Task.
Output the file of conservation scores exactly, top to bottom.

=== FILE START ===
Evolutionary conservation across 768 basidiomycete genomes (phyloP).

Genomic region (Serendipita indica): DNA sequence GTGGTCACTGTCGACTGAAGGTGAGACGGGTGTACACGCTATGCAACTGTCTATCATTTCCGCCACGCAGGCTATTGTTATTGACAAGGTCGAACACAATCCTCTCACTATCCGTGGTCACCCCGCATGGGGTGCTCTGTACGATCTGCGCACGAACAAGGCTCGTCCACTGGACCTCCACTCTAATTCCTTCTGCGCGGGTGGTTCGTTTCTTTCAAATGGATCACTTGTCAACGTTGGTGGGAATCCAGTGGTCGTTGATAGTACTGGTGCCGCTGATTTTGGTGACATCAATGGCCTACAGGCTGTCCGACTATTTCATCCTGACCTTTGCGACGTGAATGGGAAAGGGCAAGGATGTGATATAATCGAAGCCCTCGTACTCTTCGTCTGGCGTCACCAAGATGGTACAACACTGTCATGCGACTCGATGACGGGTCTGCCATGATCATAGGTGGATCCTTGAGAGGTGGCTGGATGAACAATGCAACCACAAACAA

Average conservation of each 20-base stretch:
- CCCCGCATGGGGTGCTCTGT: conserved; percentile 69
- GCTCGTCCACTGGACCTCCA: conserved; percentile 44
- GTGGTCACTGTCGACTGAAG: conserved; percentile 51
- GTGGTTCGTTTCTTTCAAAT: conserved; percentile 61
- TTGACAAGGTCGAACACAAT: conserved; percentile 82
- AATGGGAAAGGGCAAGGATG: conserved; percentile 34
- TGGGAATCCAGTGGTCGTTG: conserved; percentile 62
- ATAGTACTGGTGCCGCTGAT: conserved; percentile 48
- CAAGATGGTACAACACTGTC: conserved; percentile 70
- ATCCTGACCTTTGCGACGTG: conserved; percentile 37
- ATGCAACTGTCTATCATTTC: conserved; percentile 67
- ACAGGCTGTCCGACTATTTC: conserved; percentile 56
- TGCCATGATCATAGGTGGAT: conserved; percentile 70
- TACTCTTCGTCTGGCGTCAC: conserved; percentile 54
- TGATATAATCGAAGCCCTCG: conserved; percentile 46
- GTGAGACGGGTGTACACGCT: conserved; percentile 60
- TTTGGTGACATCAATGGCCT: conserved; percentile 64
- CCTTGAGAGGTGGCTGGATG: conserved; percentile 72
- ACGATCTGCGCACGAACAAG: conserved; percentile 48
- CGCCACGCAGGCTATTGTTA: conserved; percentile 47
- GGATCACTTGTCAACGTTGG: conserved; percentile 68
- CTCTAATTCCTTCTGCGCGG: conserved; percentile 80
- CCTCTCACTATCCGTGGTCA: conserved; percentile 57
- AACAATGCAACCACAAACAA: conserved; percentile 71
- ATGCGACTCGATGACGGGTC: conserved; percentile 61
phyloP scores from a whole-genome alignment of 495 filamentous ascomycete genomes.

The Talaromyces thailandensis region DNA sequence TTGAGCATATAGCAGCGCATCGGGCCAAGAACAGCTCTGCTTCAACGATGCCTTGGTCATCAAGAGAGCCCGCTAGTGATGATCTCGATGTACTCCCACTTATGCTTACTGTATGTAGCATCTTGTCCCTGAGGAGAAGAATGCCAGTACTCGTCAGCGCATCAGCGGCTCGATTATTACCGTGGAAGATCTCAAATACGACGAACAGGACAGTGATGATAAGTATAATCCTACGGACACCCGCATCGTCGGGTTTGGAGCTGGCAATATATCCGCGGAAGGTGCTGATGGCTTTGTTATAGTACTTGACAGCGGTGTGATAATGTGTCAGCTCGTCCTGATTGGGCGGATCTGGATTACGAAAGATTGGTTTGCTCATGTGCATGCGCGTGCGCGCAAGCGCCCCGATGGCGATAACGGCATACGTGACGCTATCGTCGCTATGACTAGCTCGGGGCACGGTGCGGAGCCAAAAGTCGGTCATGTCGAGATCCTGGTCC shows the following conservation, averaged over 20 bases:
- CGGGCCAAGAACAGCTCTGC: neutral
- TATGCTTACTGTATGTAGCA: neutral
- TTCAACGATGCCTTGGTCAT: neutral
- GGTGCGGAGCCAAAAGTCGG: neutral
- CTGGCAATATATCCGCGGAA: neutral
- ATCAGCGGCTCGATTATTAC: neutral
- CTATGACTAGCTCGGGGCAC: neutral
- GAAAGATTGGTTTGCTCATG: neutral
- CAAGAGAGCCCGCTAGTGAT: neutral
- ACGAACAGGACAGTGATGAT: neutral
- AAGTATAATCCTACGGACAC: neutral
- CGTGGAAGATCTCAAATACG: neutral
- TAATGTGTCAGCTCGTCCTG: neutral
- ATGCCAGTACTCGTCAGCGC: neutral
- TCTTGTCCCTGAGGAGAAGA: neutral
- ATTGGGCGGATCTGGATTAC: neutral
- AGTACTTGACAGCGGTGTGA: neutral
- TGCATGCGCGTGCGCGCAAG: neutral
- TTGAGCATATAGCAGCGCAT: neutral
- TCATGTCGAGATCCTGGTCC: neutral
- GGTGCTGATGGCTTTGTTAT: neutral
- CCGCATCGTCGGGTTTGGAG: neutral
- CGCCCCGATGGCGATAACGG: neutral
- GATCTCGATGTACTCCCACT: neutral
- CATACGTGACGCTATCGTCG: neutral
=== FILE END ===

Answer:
Evolutionary conservation across 768 basidiomycete genomes (phyloP).

Genomic region (Serendipita indica): DNA sequence GTGGTCACTGTCGACTGAAGGTGAGACGGGTGTACACGCTATGCAACTGTCTATCATTTCCGCCACGCAGGCTATTGTTATTGACAAGGTCGAACACAATCCTCTCACTATCCGTGGTCACCCCGCATGGGGTGCTCTGTACGATCTGCGCACGAACAAGGCTCGTCCACTGGACCTCCACTCTAATTCCTTCTGCGCGGGTGGTTCGTTTCTTTCAAATGGATCACTTGTCAACGTTGGTGGGAATCCAGTGGTCGTTGATAGTACTGGTGCCGCTGATTTTGGTGACATCAATGGCCTACAGGCTGTCCGACTATTTCATCCTGACCTTTGCGACGTGAATGGGAAAGGGCAAGGATGTGATATAATCGAAGCCCTCGTACTCTTCGTCTGGCGTCACCAAGATGGTACAACACTGTCATGCGACTCGATGACGGGTCTGCCATGATCATAGGTGGATCCTTGAGAGGTGGCTGGATGAACAATGCAACCACAAACAA

Average conservation of each 20-base stretch:
- CCCCGCATGGGGTGCTCTGT: conserved; percentile 69
- GCTCGTCCACTGGACCTCCA: conserved; percentile 44
- GTGGTCACTGTCGACTGAAG: conserved; percentile 51
- GTGGTTCGTTTCTTTCAAAT: conserved; percentile 61
- TTGACAAGGTCGAACACAAT: conserved; percentile 82
- AATGGGAAAGGGCAAGGATG: conserved; percentile 34
- TGGGAATCCAGTGGTCGTTG: conserved; percentile 62
- ATAGTACTGGTGCCGCTGAT: conserved; percentile 48
- CAAGATGGTACAACACTGTC: conserved; percentile 70
- ATCCTGACCTTTGCGACGTG: conserved; percentile 37
- ATGCAACTGTCTATCATTTC: conserved; percentile 67
- ACAGGCTGTCCGACTATTTC: conserved; percentile 56
- TGCCATGATCATAGGTGGAT: conserved; percentile 70
- TACTCTTCGTCTGGCGTCAC: conserved; percentile 54
- TGATATAATCGAAGCCCTCG: conserved; percentile 46
- GTGAGACGGGTGTACACGCT: conserved; percentile 60
- TTTGGTGACATCAATGGCCT: conserved; percentile 64
- CCTTGAGAGGTGGCTGGATG: conserved; percentile 72
- ACGATCTGCGCACGAACAAG: conserved; percentile 48
- CGCCACGCAGGCTATTGTTA: conserved; percentile 47
- GGATCACTTGTCAACGTTGG: conserved; percentile 68
- CTCTAATTCCTTCTGCGCGG: conserved; percentile 80
- CCTCTCACTATCCGTGGTCA: conserved; percentile 57
- AACAATGCAACCACAAACAA: conserved; percentile 71
- ATGCGACTCGATGACGGGTC: conserved; percentile 61
phyloP scores from a whole-genome alignment of 495 filamentous ascomycete genomes.

The Talaromyces thailandensis region DNA sequence TTGAGCATATAGCAGCGCATCGGGCCAAGAACAGCTCTGCTTCAACGATGCCTTGGTCATCAAGAGAGCCCGCTAGTGATGATCTCGATGTACTCCCACTTATGCTTACTGTATGTAGCATCTTGTCCCTGAGGAGAAGAATGCCAGTACTCGTCAGCGCATCAGCGGCTCGATTATTACCGTGGAAGATCTCAAATACGACGAACAGGACAGTGATGATAAGTATAATCCTACGGACACCCGCATCGTCGGGTTTGGAGCTGGCAATATATCCGCGGAAGGTGCTGATGGCTTTGTTATAGTACTTGACAGCGGTGTGATAATGTGTCAGCTCGTCCTGATTGGGCGGATCTGGATTACGAAAGATTGGTTTGCTCATGTGCATGCGCGTGCGCGCAAGCGCCCCGATGGCGATAACGGCATACGTGACGCTATCGTCGCTATGACTAGCTCGGGGCACGGTGCGGAGCCAAAAGTCGGTCATGTCGAGATCCTGGTCC shows the following conservation, averaged over 20 bases:
- CGGGCCAAGAACAGCTCTGC: neutral
- TATGCTTACTGTATGTAGCA: neutral
- TTCAACGATGCCTTGGTCAT: neutral
- GGTGCGGAGCCAAAAGTCGG: neutral
- CTGGCAATATATCCGCGGAA: neutral
- ATCAGCGGCTCGATTATTAC: neutral
- CTATGACTAGCTCGGGGCAC: neutral
- GAAAGATTGGTTTGCTCATG: neutral
- CAAGAGAGCCCGCTAGTGAT: neutral
- ACGAACAGGACAGTGATGAT: neutral
- AAGTATAATCCTACGGACAC: neutral
- CGTGGAAGATCTCAAATACG: neutral
- TAATGTGTCAGCTCGTCCTG: neutral
- ATGCCAGTACTCGTCAGCGC: neutral
- TCTTGTCCCTGAGGAGAAGA: neutral
- ATTGGGCGGATCTGGATTAC: neutral
- AGTACTTGACAGCGGTGTGA: neutral
- TGCATGCGCGTGCGCGCAAG: neutral
- TTGAGCATATAGCAGCGCAT: neutral
- TCATGTCGAGATCCTGGTCC: neutral
- GGTGCTGATGGCTTTGTTAT: neutral
- CCGCATCGTCGGGTTTGGAG: neutral
- CGCCCCGATGGCGATAACGG: neutral
- GATCTCGATGTACTCCCACT: neutral
- CATACGTGACGCTATCGTCG: neutral